A mice infestation is seeing 7 mice in 24 hours in your kitchen according to this woman and her daughter. I think that is a pretty fair assessment. So, let’s decide that if you see 7 or more mice in your home in one 24-hour cycle you have a genuine mice infestation which means calling in the pest controllers or does it? There’s a combo solution which I discuss below.
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Domestic cats? Mousers.
You could get a cat or two. A big decision by the way. Now, I don’t know if this lady has a cat but it would seem not as she has a mice infestation! Mice are super procreators. If there’s one and you have a cat and your cat caught and ate a mouse it does not mean that you have fixed your mice infestation as there’ll be others; probably lots of others.
This makes them hard to get rid of. But here is the big deal point to make and I know this from past reading and it’s been confirmed by a pest control expert from the National Pest Management Association which, I believe, is based in America. They say that having a cat doesn’t actually fix the mouse infestation problem. It simply pushes the problem somewhere else which is actually not bad because it means you, with the mouse infestation problem don’t really have the problem anymore but your neighbour does. 🙂
The presence of a cat makes mice migrate to other places. The mice become active where the cat isn’t active.
The problem is that it is not as simple as that. That’s because mice can be very elusive. They are very quick movers and they are hard to catch (I’ve had lots of experience). And they can find hiding spots where cats can’t reach them. They can creep through incredibly small holes. So, keeping a cat is not a guarantee of preventing a mice infestation.
Also, we have to address the abilities of the cat. Although a cat or cats will act as a deterrent to mice, some cats are disinterested in hunting or they lack good motivation to hunt mice. It is not a foolproof solution.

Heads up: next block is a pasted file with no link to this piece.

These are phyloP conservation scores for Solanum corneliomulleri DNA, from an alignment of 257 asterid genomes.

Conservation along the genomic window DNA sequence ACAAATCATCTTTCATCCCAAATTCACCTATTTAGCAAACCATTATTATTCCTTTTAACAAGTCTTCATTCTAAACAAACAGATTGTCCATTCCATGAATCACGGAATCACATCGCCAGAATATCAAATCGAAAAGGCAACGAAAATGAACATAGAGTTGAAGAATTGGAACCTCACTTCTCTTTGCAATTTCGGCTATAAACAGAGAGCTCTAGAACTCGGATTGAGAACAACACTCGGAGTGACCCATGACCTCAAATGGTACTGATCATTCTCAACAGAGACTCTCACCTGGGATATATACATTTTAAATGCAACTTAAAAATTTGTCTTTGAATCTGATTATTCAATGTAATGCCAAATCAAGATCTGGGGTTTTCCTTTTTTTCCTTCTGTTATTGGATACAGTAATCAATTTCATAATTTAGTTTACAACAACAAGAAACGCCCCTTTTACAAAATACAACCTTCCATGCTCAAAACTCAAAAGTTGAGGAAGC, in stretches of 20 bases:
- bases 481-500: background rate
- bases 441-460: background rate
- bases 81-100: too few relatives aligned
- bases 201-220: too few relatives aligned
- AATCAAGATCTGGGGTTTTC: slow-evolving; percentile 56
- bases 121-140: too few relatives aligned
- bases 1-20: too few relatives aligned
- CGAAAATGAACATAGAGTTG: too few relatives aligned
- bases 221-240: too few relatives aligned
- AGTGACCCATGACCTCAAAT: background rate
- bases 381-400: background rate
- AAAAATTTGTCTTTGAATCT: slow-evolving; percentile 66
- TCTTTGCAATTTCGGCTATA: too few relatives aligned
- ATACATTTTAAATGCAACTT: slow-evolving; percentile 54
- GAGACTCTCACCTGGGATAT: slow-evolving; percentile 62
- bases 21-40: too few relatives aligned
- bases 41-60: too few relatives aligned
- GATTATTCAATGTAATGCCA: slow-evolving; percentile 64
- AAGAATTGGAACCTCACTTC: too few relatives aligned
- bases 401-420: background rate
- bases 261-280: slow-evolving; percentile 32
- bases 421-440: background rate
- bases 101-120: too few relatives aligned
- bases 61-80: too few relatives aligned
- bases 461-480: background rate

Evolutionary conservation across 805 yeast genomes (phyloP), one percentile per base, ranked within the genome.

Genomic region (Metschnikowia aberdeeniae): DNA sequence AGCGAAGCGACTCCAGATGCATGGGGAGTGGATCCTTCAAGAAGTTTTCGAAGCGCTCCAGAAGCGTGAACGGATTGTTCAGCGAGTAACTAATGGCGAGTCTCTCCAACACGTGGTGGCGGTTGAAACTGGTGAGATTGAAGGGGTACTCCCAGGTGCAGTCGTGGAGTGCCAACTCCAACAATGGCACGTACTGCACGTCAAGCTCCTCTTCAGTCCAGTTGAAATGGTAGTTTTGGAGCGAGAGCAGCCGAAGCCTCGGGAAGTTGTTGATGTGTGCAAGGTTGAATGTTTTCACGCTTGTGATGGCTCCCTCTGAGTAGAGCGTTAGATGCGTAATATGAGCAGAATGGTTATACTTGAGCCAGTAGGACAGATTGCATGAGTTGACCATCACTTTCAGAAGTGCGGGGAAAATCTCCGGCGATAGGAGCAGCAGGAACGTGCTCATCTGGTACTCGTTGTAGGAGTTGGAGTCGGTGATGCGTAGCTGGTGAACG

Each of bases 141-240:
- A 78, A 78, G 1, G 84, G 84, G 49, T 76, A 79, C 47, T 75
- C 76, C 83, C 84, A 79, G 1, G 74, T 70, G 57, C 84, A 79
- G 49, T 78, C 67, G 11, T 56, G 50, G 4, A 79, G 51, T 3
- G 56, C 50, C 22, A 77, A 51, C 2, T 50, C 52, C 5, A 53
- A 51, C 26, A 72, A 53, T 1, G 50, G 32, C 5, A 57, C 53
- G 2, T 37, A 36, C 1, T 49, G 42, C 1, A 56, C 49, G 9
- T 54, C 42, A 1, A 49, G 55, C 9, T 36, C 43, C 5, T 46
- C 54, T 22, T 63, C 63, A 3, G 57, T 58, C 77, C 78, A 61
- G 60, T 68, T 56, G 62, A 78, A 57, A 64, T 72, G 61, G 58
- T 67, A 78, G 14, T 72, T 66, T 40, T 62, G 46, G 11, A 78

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The only solution probably is to combine having a cat with other preventative measures which would include:
Firstly, sealing all possible entry points into your apartment or home on the ground floor. It can be quite surprising to find possible entry points into let’s say a ground floor apartment. For example, if the apartment has shiplap cladding, which is attached to breeze blocks with wooden batons. A space is created between the breeze blocks and the wooden cladding which can be a nice little home for mice. From there they might be able to get into the apartment through defects in the mortar. So you could to track down those weaknesses and plug them up.
Secondly, you’ve got to keep your home totally clean and free of food particles. Food can be kept in airtight containers and the place regularly cleaned to remove crumbs, spills and small particles of food. That’s because mice are attracted to food and will come back to take it.
Thirdly, you should de-clutter your home as clutter provides hiding places for mice.
Fourthly, you can set mousetraps in areas where mice are likely to travel. They tend to travel along walls, that is along skirting boards because it’s safer for them there. And they will be travelling through the entry points into the apartment which you’ve isolated. The trap should be humane. That’s a personal choice but I don’t think we have the right to kill mice as they are sentient beings. I believe that we have to respect this and not cause them pain unless we genuinely have to.
Fifthly, you can use repellents/deterrents such as peppermint oil or mothballs as some mice find these sorts of odours unpleasant. Word of warning: mothballs are highly toxic to domestic cats so you cannot use mothballs to deter mice if you have a cat companion. That’s an absolute demand upon a cat owner. You simply can’t risk it because they genuinely are very dangerous to cats. Some nasty people put then down to kill cats.
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